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|Grand Traverse-Leelanau|| |
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Shop local, attract state and federal funds
Back in the western U.P., Mr. Mildren said he has successfully made the case that not only does his transit agency require relatively little local tax money — about $115,000 a year — but that it’s an effective way to attract state and federal tax revenue that seem to rarely find their way back to Michigan’s rural locales.
“The Gogebic bus system is one of the few ways of getting our federal tax dollars back,” Mr. Mildren said. “When you’re talking about bringing those funds back, you’re also creating jobs.”
His bus system also has made a point of courting business support via a “shop local” campaign with advertisements in the area newspapers and special trips to downtown Ironwood and Hurley. The effort has been coordinated by the Ironwood Chamber of Commerce. According to Kim Kolesar, the chamber’s executive director, especially popular are rides to the Shop Local for Christmas promotion, part of the Jack Frost Festival, a month-long winter celebration ending in a live televised evening parade with 50 lighted floats.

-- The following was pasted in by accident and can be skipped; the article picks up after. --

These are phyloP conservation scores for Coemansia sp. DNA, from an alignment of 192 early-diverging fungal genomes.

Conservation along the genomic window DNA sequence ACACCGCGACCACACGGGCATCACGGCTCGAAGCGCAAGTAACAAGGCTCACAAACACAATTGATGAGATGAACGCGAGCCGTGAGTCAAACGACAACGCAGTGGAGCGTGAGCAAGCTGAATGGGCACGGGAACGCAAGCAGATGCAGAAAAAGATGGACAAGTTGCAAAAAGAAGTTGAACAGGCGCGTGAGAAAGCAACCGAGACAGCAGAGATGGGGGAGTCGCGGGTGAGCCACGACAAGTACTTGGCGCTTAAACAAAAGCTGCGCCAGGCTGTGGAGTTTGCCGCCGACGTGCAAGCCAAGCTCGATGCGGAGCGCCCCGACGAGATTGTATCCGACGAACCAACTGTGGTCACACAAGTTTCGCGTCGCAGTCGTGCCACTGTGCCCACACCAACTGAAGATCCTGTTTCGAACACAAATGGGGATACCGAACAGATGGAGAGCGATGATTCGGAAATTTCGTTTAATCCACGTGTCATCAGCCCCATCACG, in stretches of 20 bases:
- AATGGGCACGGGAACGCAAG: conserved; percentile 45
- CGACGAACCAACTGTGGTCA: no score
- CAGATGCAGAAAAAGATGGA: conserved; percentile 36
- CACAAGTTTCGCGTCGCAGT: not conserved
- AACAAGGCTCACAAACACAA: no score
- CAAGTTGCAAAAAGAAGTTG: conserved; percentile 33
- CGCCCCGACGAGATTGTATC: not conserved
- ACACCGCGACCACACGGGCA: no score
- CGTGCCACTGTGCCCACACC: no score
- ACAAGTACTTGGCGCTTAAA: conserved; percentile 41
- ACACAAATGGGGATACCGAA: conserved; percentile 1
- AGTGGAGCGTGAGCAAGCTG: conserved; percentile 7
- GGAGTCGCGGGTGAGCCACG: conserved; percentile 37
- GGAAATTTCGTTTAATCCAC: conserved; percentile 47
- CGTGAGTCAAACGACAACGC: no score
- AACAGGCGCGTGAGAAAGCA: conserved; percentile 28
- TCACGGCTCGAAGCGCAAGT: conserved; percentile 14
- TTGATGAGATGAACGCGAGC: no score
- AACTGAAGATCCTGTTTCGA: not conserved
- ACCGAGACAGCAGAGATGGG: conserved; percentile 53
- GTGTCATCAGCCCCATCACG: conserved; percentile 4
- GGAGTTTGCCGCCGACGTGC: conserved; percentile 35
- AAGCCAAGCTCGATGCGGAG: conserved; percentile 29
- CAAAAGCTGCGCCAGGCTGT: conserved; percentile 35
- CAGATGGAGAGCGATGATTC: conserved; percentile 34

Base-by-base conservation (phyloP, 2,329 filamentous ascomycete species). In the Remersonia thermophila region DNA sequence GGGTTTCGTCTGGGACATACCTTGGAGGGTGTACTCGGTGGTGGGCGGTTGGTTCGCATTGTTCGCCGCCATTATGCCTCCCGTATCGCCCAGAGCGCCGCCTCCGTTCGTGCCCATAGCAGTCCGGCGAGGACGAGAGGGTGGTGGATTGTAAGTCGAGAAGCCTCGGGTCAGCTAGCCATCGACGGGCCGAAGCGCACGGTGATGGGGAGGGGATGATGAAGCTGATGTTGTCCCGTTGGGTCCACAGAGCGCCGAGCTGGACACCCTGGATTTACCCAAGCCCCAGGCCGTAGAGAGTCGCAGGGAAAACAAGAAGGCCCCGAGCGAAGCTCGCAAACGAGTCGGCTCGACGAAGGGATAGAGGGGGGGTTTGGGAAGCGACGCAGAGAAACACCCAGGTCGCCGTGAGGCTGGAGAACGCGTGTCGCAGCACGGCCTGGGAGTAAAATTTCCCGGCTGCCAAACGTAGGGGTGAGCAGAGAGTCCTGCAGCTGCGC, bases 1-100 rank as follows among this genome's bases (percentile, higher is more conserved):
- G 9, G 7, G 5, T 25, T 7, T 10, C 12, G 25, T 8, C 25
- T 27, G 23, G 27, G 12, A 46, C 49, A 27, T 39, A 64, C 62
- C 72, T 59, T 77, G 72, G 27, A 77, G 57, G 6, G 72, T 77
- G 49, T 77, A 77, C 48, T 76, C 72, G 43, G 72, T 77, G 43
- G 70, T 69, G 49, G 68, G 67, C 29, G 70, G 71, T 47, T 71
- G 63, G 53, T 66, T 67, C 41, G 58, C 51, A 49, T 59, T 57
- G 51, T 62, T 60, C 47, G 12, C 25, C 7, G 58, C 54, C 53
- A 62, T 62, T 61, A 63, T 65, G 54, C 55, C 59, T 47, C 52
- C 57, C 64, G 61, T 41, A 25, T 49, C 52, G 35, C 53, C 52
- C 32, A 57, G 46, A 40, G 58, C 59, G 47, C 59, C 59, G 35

“We think the Gogebic bus system is very successful every day. I always have people say how wonderful it is,” said Ms. Kolesar. “It helps employers and employees, schools, shops. I have never heard a negative word, ever. ”Kelly Thayer, a journalist and transportation analyst at the Michigan Land Use Institute, is using his writing and planning skills to help make Michigan a model of Smart Growth. Reach him at email@example.com.